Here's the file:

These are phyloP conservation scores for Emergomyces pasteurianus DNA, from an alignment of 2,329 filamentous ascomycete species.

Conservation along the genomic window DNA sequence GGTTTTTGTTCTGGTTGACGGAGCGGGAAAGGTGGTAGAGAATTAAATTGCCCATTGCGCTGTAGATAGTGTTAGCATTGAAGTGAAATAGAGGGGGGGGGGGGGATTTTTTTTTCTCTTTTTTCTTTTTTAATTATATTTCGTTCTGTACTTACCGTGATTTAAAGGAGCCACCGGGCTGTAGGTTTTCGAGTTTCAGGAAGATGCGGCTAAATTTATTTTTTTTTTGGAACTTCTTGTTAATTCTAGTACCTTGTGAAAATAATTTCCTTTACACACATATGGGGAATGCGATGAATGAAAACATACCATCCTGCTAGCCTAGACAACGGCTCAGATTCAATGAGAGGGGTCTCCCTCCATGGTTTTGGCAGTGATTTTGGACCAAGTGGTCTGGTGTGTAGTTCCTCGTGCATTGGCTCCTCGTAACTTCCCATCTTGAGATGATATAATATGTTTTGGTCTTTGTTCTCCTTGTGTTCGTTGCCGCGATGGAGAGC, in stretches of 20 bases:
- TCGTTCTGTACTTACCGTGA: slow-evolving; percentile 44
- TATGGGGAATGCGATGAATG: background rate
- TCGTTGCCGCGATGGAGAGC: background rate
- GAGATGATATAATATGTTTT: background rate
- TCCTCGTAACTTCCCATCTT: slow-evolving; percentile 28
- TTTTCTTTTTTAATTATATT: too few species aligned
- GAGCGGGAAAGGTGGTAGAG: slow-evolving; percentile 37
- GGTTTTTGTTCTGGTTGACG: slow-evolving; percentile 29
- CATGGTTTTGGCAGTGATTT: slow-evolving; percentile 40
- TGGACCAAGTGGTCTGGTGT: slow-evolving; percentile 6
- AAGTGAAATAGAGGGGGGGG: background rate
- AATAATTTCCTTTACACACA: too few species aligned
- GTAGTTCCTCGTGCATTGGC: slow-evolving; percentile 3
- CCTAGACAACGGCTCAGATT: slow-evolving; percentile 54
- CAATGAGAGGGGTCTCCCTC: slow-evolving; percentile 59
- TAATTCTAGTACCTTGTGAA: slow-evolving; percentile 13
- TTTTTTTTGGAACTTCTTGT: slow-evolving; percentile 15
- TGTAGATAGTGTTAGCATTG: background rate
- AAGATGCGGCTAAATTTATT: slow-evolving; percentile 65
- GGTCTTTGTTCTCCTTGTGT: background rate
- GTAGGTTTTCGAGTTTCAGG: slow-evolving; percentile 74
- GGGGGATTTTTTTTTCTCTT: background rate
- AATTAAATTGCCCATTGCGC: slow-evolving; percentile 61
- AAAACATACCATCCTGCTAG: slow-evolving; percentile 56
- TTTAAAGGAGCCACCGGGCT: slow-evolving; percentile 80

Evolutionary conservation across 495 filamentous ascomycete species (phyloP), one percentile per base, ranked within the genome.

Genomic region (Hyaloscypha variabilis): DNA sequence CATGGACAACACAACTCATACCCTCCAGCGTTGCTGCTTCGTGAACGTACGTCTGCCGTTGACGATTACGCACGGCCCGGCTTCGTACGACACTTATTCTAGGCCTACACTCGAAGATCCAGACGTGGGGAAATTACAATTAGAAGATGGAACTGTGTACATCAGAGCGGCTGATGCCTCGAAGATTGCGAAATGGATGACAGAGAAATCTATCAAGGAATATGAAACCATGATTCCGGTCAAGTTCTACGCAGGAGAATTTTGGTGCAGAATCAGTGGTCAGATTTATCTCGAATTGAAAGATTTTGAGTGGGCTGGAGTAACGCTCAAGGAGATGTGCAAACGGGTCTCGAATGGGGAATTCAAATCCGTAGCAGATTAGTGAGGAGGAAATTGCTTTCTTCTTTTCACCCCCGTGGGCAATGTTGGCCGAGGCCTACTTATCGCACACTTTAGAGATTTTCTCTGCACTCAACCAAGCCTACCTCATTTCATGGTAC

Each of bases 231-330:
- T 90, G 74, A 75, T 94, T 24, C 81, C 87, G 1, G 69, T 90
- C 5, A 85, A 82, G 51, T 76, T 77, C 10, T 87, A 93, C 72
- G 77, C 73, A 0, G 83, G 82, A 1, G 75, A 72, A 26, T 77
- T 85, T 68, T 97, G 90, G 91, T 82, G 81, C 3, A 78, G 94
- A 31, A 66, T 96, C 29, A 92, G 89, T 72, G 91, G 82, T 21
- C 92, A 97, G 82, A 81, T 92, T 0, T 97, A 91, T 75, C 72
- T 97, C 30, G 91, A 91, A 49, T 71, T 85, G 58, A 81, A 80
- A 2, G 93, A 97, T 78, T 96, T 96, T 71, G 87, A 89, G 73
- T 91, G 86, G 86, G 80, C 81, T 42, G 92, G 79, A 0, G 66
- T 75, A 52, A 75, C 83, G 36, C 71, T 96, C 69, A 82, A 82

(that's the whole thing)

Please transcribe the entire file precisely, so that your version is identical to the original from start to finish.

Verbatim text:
These are phyloP conservation scores for Emergomyces pasteurianus DNA, from an alignment of 2,329 filamentous ascomycete species.

Conservation along the genomic window DNA sequence GGTTTTTGTTCTGGTTGACGGAGCGGGAAAGGTGGTAGAGAATTAAATTGCCCATTGCGCTGTAGATAGTGTTAGCATTGAAGTGAAATAGAGGGGGGGGGGGGGATTTTTTTTTCTCTTTTTTCTTTTTTAATTATATTTCGTTCTGTACTTACCGTGATTTAAAGGAGCCACCGGGCTGTAGGTTTTCGAGTTTCAGGAAGATGCGGCTAAATTTATTTTTTTTTTGGAACTTCTTGTTAATTCTAGTACCTTGTGAAAATAATTTCCTTTACACACATATGGGGAATGCGATGAATGAAAACATACCATCCTGCTAGCCTAGACAACGGCTCAGATTCAATGAGAGGGGTCTCCCTCCATGGTTTTGGCAGTGATTTTGGACCAAGTGGTCTGGTGTGTAGTTCCTCGTGCATTGGCTCCTCGTAACTTCCCATCTTGAGATGATATAATATGTTTTGGTCTTTGTTCTCCTTGTGTTCGTTGCCGCGATGGAGAGC, in stretches of 20 bases:
- TCGTTCTGTACTTACCGTGA: slow-evolving; percentile 44
- TATGGGGAATGCGATGAATG: background rate
- TCGTTGCCGCGATGGAGAGC: background rate
- GAGATGATATAATATGTTTT: background rate
- TCCTCGTAACTTCCCATCTT: slow-evolving; percentile 28
- TTTTCTTTTTTAATTATATT: too few species aligned
- GAGCGGGAAAGGTGGTAGAG: slow-evolving; percentile 37
- GGTTTTTGTTCTGGTTGACG: slow-evolving; percentile 29
- CATGGTTTTGGCAGTGATTT: slow-evolving; percentile 40
- TGGACCAAGTGGTCTGGTGT: slow-evolving; percentile 6
- AAGTGAAATAGAGGGGGGGG: background rate
- AATAATTTCCTTTACACACA: too few species aligned
- GTAGTTCCTCGTGCATTGGC: slow-evolving; percentile 3
- CCTAGACAACGGCTCAGATT: slow-evolving; percentile 54
- CAATGAGAGGGGTCTCCCTC: slow-evolving; percentile 59
- TAATTCTAGTACCTTGTGAA: slow-evolving; percentile 13
- TTTTTTTTGGAACTTCTTGT: slow-evolving; percentile 15
- TGTAGATAGTGTTAGCATTG: background rate
- AAGATGCGGCTAAATTTATT: slow-evolving; percentile 65
- GGTCTTTGTTCTCCTTGTGT: background rate
- GTAGGTTTTCGAGTTTCAGG: slow-evolving; percentile 74
- GGGGGATTTTTTTTTCTCTT: background rate
- AATTAAATTGCCCATTGCGC: slow-evolving; percentile 61
- AAAACATACCATCCTGCTAG: slow-evolving; percentile 56
- TTTAAAGGAGCCACCGGGCT: slow-evolving; percentile 80

Evolutionary conservation across 495 filamentous ascomycete species (phyloP), one percentile per base, ranked within the genome.

Genomic region (Hyaloscypha variabilis): DNA sequence CATGGACAACACAACTCATACCCTCCAGCGTTGCTGCTTCGTGAACGTACGTCTGCCGTTGACGATTACGCACGGCCCGGCTTCGTACGACACTTATTCTAGGCCTACACTCGAAGATCCAGACGTGGGGAAATTACAATTAGAAGATGGAACTGTGTACATCAGAGCGGCTGATGCCTCGAAGATTGCGAAATGGATGACAGAGAAATCTATCAAGGAATATGAAACCATGATTCCGGTCAAGTTCTACGCAGGAGAATTTTGGTGCAGAATCAGTGGTCAGATTTATCTCGAATTGAAAGATTTTGAGTGGGCTGGAGTAACGCTCAAGGAGATGTGCAAACGGGTCTCGAATGGGGAATTCAAATCCGTAGCAGATTAGTGAGGAGGAAATTGCTTTCTTCTTTTCACCCCCGTGGGCAATGTTGGCCGAGGCCTACTTATCGCACACTTTAGAGATTTTCTCTGCACTCAACCAAGCCTACCTCATTTCATGGTAC

Each of bases 231-330:
- T 90, G 74, A 75, T 94, T 24, C 81, C 87, G 1, G 69, T 90
- C 5, A 85, A 82, G 51, T 76, T 77, C 10, T 87, A 93, C 72
- G 77, C 73, A 0, G 83, G 82, A 1, G 75, A 72, A 26, T 77
- T 85, T 68, T 97, G 90, G 91, T 82, G 81, C 3, A 78, G 94
- A 31, A 66, T 96, C 29, A 92, G 89, T 72, G 91, G 82, T 21
- C 92, A 97, G 82, A 81, T 92, T 0, T 97, A 91, T 75, C 72
- T 97, C 30, G 91, A 91, A 49, T 71, T 85, G 58, A 81, A 80
- A 2, G 93, A 97, T 78, T 96, T 96, T 71, G 87, A 89, G 73
- T 91, G 86, G 86, G 80, C 81, T 42, G 92, G 79, A 0, G 66
- T 75, A 52, A 75, C 83, G 36, C 71, T 96, C 69, A 82, A 82